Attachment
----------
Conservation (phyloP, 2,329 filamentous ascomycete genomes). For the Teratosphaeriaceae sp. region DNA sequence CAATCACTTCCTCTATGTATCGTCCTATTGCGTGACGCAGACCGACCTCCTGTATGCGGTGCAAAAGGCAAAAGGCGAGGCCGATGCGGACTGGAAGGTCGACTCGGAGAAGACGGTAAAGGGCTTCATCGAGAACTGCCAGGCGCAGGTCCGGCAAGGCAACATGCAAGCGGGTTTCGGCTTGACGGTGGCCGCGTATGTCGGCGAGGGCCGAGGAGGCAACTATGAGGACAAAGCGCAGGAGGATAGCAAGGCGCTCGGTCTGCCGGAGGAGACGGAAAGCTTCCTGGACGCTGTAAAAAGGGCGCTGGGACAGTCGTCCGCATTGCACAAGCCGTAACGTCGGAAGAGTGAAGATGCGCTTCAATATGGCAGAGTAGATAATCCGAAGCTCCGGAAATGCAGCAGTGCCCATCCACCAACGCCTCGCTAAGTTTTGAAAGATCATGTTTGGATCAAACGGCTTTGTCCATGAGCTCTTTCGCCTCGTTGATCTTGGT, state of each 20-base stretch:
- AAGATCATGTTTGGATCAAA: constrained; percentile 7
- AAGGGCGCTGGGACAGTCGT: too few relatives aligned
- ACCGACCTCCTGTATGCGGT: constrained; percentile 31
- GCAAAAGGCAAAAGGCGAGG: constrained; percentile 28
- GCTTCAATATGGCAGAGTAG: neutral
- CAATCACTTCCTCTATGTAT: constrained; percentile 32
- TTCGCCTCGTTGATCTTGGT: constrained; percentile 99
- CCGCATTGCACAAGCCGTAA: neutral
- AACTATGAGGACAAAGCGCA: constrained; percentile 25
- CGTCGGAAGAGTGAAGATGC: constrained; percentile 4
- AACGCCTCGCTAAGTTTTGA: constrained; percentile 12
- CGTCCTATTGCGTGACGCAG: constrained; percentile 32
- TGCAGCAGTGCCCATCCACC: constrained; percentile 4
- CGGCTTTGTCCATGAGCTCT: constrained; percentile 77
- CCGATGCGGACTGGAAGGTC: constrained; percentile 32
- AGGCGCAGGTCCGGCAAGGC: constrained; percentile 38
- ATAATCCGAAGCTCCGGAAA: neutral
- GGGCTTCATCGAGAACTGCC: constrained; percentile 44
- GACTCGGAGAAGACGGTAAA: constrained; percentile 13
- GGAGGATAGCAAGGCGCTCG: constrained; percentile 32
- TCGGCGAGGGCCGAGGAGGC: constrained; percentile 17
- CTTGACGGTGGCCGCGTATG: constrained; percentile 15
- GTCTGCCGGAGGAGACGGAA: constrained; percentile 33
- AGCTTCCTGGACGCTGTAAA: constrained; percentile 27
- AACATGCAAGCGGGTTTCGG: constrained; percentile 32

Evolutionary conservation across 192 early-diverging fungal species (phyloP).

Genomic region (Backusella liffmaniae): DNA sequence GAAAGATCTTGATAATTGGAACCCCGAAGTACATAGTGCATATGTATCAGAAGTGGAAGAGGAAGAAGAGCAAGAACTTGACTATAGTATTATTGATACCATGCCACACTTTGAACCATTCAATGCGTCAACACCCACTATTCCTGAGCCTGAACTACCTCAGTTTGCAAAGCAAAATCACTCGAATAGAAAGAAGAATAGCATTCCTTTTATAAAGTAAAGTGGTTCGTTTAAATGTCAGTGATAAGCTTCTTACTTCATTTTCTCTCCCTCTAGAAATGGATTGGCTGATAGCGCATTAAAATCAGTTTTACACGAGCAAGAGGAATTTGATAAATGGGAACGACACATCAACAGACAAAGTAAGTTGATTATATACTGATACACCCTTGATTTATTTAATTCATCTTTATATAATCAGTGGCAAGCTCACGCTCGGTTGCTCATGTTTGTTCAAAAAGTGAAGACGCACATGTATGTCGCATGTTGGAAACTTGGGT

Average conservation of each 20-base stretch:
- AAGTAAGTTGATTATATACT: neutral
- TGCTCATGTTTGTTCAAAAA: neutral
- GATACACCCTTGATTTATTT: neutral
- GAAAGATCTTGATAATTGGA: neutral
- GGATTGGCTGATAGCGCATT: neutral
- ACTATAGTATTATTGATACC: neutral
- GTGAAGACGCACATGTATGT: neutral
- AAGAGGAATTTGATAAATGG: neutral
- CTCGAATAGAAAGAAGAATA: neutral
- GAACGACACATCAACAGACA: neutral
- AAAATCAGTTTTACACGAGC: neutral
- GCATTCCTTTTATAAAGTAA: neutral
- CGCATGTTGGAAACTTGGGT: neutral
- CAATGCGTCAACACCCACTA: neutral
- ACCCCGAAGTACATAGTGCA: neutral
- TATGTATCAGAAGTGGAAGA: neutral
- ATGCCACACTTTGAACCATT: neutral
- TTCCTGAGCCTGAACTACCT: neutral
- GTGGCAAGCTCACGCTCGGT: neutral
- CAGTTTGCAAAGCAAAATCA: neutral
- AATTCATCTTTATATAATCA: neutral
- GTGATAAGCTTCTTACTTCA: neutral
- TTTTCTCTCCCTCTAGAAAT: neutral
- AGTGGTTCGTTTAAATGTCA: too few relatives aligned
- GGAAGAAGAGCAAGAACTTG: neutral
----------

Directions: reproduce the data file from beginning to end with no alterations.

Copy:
Conservation (phyloP, 2,329 filamentous ascomycete genomes). For the Teratosphaeriaceae sp. region DNA sequence CAATCACTTCCTCTATGTATCGTCCTATTGCGTGACGCAGACCGACCTCCTGTATGCGGTGCAAAAGGCAAAAGGCGAGGCCGATGCGGACTGGAAGGTCGACTCGGAGAAGACGGTAAAGGGCTTCATCGAGAACTGCCAGGCGCAGGTCCGGCAAGGCAACATGCAAGCGGGTTTCGGCTTGACGGTGGCCGCGTATGTCGGCGAGGGCCGAGGAGGCAACTATGAGGACAAAGCGCAGGAGGATAGCAAGGCGCTCGGTCTGCCGGAGGAGACGGAAAGCTTCCTGGACGCTGTAAAAAGGGCGCTGGGACAGTCGTCCGCATTGCACAAGCCGTAACGTCGGAAGAGTGAAGATGCGCTTCAATATGGCAGAGTAGATAATCCGAAGCTCCGGAAATGCAGCAGTGCCCATCCACCAACGCCTCGCTAAGTTTTGAAAGATCATGTTTGGATCAAACGGCTTTGTCCATGAGCTCTTTCGCCTCGTTGATCTTGGT, state of each 20-base stretch:
- AAGATCATGTTTGGATCAAA: constrained; percentile 7
- AAGGGCGCTGGGACAGTCGT: too few relatives aligned
- ACCGACCTCCTGTATGCGGT: constrained; percentile 31
- GCAAAAGGCAAAAGGCGAGG: constrained; percentile 28
- GCTTCAATATGGCAGAGTAG: neutral
- CAATCACTTCCTCTATGTAT: constrained; percentile 32
- TTCGCCTCGTTGATCTTGGT: constrained; percentile 99
- CCGCATTGCACAAGCCGTAA: neutral
- AACTATGAGGACAAAGCGCA: constrained; percentile 25
- CGTCGGAAGAGTGAAGATGC: constrained; percentile 4
- AACGCCTCGCTAAGTTTTGA: constrained; percentile 12
- CGTCCTATTGCGTGACGCAG: constrained; percentile 32
- TGCAGCAGTGCCCATCCACC: constrained; percentile 4
- CGGCTTTGTCCATGAGCTCT: constrained; percentile 77
- CCGATGCGGACTGGAAGGTC: constrained; percentile 32
- AGGCGCAGGTCCGGCAAGGC: constrained; percentile 38
- ATAATCCGAAGCTCCGGAAA: neutral
- GGGCTTCATCGAGAACTGCC: constrained; percentile 44
- GACTCGGAGAAGACGGTAAA: constrained; percentile 13
- GGAGGATAGCAAGGCGCTCG: constrained; percentile 32
- TCGGCGAGGGCCGAGGAGGC: constrained; percentile 17
- CTTGACGGTGGCCGCGTATG: constrained; percentile 15
- GTCTGCCGGAGGAGACGGAA: constrained; percentile 33
- AGCTTCCTGGACGCTGTAAA: constrained; percentile 27
- AACATGCAAGCGGGTTTCGG: constrained; percentile 32

Evolutionary conservation across 192 early-diverging fungal species (phyloP).

Genomic region (Backusella liffmaniae): DNA sequence GAAAGATCTTGATAATTGGAACCCCGAAGTACATAGTGCATATGTATCAGAAGTGGAAGAGGAAGAAGAGCAAGAACTTGACTATAGTATTATTGATACCATGCCACACTTTGAACCATTCAATGCGTCAACACCCACTATTCCTGAGCCTGAACTACCTCAGTTTGCAAAGCAAAATCACTCGAATAGAAAGAAGAATAGCATTCCTTTTATAAAGTAAAGTGGTTCGTTTAAATGTCAGTGATAAGCTTCTTACTTCATTTTCTCTCCCTCTAGAAATGGATTGGCTGATAGCGCATTAAAATCAGTTTTACACGAGCAAGAGGAATTTGATAAATGGGAACGACACATCAACAGACAAAGTAAGTTGATTATATACTGATACACCCTTGATTTATTTAATTCATCTTTATATAATCAGTGGCAAGCTCACGCTCGGTTGCTCATGTTTGTTCAAAAAGTGAAGACGCACATGTATGTCGCATGTTGGAAACTTGGGT

Average conservation of each 20-base stretch:
- AAGTAAGTTGATTATATACT: neutral
- TGCTCATGTTTGTTCAAAAA: neutral
- GATACACCCTTGATTTATTT: neutral
- GAAAGATCTTGATAATTGGA: neutral
- GGATTGGCTGATAGCGCATT: neutral
- ACTATAGTATTATTGATACC: neutral
- GTGAAGACGCACATGTATGT: neutral
- AAGAGGAATTTGATAAATGG: neutral
- CTCGAATAGAAAGAAGAATA: neutral
- GAACGACACATCAACAGACA: neutral
- AAAATCAGTTTTACACGAGC: neutral
- GCATTCCTTTTATAAAGTAA: neutral
- CGCATGTTGGAAACTTGGGT: neutral
- CAATGCGTCAACACCCACTA: neutral
- ACCCCGAAGTACATAGTGCA: neutral
- TATGTATCAGAAGTGGAAGA: neutral
- ATGCCACACTTTGAACCATT: neutral
- TTCCTGAGCCTGAACTACCT: neutral
- GTGGCAAGCTCACGCTCGGT: neutral
- CAGTTTGCAAAGCAAAATCA: neutral
- AATTCATCTTTATATAATCA: neutral
- GTGATAAGCTTCTTACTTCA: neutral
- TTTTCTCTCCCTCTAGAAAT: neutral
- AGTGGTTCGTTTAAATGTCA: too few relatives aligned
- GGAAGAAGAGCAAGAACTTG: neutral